Don’t ever tell Angélique Kidjo what she can’t do. It’s a waste of time, and always has been.
From an early age, the Benin-born singer and activist planned to be an R&B performer like James Brown. She remembers crying “Why are you crushing my dreams?” when her mother told her she could never be just like the Godfather of Soul.
But that didn’t stop her. As she grew older, Kidjo realized she couldn’t resemble Brown physically, but it didn’t matter. Resembling him musically, she realized, was what was truly important to her. And so she did.
Brown and American music legends such as Otis Redding and Aretha Franklin are among the influences on Kidjo’s long and varied career. Deeply rooted in Africa’s languages and traditions, her work crosses musical boundaries and merges myriad styles. She sings in Fon, Yorùbá, French, Swahili, and English, has recorded with artists as different as U2 front man Bono and minimalist composer Philip Glass, and embraces the notion that music is a universal bridge.
“The music we listen to is one music,” said Kidjo by phone from her New York City home on a recent afternoon. Her diverse collaborators, she added, “help me prove that point.”
Music is also about learning for Kidjo, a two-time Grammy Award winner who has released 15 albums and a number of World Music chart-topping hits. But she is constantly pushing her knowledge forward, always mindful of her father’s warning many years ago. “The day you think that you’ve learned everything,” he told her, “you might as well go to your grave,”
She said that other musicians “learn from me. I learn from them, and that experience is priceless.”
Soon, Kidjo will be learning from and sharing her knowledge with the Harvard community. On Nov. 17 she delivers the Louis C. Elson Lecture at Paine Hall, co-sponsored by Harvard’s Music Department and the Hutchins Center for African and African American Research. The following day, she will lead a master class sponsored by the Office for the Arts’ Learning from Performers program.
“Musically, we have a lot to gain from her as a global citizen,” said Associate Professor of Music Sindhu Revuluri, whose course on global pop music includes a key section on Kidjo’s life and work.
“If you’ve heard any of her music, it’s not confined to a single place or style. She thinks a lot about transnational connections, diaspora connections over time,” said Revuluri, citing inspirations such as ’70s disco funk, Afro-Cuban, and Latin diaspora influences, along with the blues and West African styles.
Students, said Revuluri, can also learn from Kidjo’s activism.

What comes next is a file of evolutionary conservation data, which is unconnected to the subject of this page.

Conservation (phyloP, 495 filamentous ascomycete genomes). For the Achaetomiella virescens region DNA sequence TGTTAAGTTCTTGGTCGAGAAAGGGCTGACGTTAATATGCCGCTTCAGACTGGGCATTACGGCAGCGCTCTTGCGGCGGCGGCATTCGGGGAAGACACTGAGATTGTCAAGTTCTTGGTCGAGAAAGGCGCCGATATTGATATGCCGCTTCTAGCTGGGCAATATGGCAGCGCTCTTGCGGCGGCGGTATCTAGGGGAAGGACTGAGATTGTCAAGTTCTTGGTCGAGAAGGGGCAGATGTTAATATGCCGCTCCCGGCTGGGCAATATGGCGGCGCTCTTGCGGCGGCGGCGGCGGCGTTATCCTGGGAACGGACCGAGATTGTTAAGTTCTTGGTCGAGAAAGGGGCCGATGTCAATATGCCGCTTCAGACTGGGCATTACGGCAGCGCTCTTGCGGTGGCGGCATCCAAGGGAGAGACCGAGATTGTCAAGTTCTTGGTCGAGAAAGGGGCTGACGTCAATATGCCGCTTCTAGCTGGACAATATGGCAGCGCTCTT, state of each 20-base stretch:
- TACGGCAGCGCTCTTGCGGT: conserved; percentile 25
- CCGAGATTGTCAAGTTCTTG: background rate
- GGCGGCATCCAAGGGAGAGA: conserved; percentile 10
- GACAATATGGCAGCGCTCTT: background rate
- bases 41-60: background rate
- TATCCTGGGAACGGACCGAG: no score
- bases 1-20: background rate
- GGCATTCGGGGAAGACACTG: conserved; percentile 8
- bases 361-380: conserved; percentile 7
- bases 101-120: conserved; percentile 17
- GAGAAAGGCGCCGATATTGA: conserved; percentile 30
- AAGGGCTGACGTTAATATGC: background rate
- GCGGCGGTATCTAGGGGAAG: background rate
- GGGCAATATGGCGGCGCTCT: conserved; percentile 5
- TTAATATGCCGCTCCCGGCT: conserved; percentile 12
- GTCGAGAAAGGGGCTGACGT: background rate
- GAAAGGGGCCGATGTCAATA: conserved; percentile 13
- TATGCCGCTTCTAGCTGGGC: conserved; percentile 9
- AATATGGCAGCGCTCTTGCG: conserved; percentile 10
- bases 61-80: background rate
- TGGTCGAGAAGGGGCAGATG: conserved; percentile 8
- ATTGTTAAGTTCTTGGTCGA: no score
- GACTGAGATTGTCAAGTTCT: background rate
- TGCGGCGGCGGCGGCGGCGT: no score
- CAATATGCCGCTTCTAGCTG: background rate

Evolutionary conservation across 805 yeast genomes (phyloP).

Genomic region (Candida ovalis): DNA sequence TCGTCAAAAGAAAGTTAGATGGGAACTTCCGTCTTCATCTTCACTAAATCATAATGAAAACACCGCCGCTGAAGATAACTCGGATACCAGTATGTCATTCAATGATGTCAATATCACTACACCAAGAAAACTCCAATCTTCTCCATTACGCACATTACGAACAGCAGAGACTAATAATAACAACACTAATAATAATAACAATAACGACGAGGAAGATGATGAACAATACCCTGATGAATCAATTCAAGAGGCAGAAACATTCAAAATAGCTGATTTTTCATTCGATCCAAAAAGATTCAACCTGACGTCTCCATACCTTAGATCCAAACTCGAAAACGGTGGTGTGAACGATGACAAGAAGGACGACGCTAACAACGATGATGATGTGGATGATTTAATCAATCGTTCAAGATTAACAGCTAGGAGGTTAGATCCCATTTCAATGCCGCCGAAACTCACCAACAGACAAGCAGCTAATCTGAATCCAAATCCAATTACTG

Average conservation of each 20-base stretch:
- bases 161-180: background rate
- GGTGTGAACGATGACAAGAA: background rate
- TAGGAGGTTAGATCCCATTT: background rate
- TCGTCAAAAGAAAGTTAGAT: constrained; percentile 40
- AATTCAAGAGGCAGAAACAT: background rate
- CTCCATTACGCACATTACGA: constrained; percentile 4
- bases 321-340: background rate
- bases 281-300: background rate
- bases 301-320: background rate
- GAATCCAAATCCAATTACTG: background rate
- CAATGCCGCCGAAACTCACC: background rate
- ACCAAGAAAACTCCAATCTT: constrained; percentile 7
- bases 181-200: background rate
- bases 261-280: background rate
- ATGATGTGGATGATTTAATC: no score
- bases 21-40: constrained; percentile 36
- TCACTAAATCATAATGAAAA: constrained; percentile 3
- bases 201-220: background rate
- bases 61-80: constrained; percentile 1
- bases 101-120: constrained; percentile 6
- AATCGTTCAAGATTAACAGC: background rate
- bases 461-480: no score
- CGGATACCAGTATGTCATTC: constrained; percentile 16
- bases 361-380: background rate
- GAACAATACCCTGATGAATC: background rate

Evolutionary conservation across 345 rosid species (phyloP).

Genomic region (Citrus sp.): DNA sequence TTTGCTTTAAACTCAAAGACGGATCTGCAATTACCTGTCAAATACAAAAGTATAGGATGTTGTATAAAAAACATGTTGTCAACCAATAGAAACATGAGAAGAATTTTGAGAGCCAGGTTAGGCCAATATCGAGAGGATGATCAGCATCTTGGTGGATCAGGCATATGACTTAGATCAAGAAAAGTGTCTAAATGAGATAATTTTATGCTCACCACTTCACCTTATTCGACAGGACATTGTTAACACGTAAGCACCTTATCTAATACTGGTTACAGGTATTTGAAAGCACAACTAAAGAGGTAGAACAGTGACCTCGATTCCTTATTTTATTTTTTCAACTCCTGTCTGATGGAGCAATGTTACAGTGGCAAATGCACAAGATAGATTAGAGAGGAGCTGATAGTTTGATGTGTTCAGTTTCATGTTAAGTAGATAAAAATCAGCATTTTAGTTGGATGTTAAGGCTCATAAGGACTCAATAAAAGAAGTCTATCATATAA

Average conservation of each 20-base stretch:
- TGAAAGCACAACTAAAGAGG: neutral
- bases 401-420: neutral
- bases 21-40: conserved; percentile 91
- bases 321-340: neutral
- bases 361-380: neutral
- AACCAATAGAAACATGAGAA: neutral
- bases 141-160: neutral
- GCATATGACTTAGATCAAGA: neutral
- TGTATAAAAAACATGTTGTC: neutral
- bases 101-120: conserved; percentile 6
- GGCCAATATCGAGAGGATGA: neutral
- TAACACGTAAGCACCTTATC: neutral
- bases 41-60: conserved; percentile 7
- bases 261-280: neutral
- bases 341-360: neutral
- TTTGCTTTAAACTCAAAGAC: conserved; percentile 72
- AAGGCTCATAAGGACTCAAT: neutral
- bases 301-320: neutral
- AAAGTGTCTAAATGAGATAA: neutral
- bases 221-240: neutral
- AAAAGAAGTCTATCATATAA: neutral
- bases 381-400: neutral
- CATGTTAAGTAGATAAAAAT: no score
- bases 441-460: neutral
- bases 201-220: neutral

She is passionate about her humanitarian work. Since 2002 she has been a Goodwill Ambassador, promoting education for girls and calling for better support for children affected by HIV/AIDS. She has spoken out about the effects of climate change, and against female genital mutilation, and has pushed for efforts to improve public health in Africa in the wake of the Ebola outbreak. In 2007 she partnered with UNICEF to create the Batonga Foundation, which supports secondary school and higher education for girls in Africa.
“For me, music is a weapon of peace. And today more than ever, as artists we have a role to play in the stability of this world,” Kidjo said during her Grammy acceptance speech in February. She took home the Best World Music Album prize for “Eve,” which she dedicated to “the women of Africa — to their beauty and resilience.”
“That’s exactly the kind of exposure we want our students to have,” said Revuluri, “to be thinking about what it means to be a musical citizen.”
Kidjo credits her idol, the South African singer and activist Miriam Makeba, with helping inspire her to use her voice for social change. Makeba’s singing was “so beautiful, so powerful and expressive, full of anticipation for a better world for South Africans,” Kidjo writes in her 2014 autobiography, “Spirit Rising: My Life, My Music.”
She also credits her father. Enraged as a teen by South Africa’s apartheid, Kidjo poured her fury into an early composition “Azan Nan Kpe,” or “The Day Will Come.” The original draft “was full of hate and anger,” she recalled, and it was too violent for her father, who told her if she didn’t rewrite the copy, her career as a singer under his roof was finished. Kidjo changed the lyrics, transforming the song into “an anthem for peace instead.”
Her father’s words still resonate. “He told me, ‘Be the agent of change, be an agent of something that is bigger than you … but anger is never a solution. Violence is never a solution.’ ”
For Kidjo, music and family connections run deep. She began singing with her mother’s theater troupe at age 6, and later sang with her brothers in a band before branching out on her own. For many years, her key collaborator has been her husband, musician Jean Hébrail. Like any couple, they can disagree, she admitted, but their shared obsession for music “keeps us very tight.”
“The music,” said Kidjo, “always brings us back to where it’s supposed to be.”
In addition to her varied musical styles and humanitarian work, Kidjo is a force of nature, said Revuluri, with a “charisma and fiery personality” that can help “redefine certain dominant narratives.” Kidjo, she said, can stand up to those who think Africa is “all one way … she’s a real model of empowerment and individuality, and that’s one of the reasons I find her so wonderful as a teaching tool.”
Bringing Kidjo to Harvard is also in line with the department’s expanding embrace of music from beyond Western traditions, Revuluri added.
“In the last 10 or 15 years, we’ve been trying to really broaden our perspective and our students’ perspective, and this is just one of the ways we thought we could make a powerful statement.”